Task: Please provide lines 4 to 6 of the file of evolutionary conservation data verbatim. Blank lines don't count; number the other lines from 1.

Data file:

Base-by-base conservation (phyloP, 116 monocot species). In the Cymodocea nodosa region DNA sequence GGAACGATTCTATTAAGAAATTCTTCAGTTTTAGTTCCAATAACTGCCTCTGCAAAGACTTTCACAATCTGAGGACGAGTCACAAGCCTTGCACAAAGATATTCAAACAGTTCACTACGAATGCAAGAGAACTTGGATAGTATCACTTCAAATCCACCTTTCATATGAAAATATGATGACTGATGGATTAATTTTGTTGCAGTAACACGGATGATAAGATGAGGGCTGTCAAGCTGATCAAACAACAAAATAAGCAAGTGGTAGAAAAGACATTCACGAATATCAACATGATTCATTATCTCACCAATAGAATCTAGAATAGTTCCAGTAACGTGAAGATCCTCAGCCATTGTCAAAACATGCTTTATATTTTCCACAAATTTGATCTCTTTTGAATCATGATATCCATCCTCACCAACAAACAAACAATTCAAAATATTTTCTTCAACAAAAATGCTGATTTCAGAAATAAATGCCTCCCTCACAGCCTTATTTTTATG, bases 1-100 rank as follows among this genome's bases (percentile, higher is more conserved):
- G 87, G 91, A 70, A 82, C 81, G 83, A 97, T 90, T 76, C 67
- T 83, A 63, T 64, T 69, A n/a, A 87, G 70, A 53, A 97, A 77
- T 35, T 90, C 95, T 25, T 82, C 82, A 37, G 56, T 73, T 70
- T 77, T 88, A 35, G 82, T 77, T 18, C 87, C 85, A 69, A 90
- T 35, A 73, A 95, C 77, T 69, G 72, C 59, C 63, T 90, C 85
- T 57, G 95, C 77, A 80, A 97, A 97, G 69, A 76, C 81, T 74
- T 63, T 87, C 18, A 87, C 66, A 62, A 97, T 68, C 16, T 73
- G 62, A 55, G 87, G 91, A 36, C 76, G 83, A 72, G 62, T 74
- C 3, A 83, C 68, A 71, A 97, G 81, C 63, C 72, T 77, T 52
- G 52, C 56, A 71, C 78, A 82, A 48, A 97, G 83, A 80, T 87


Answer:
- T 35, T 90, C 95, T 25, T 82, C 82, A 37, G 56, T 73, T 70
- T 77, T 88, A 35, G 82, T 77, T 18, C 87, C 85, A 69, A 90
- T 35, A 73, A 95, C 77, T 69, G 72, C 59, C 63, T 90, C 85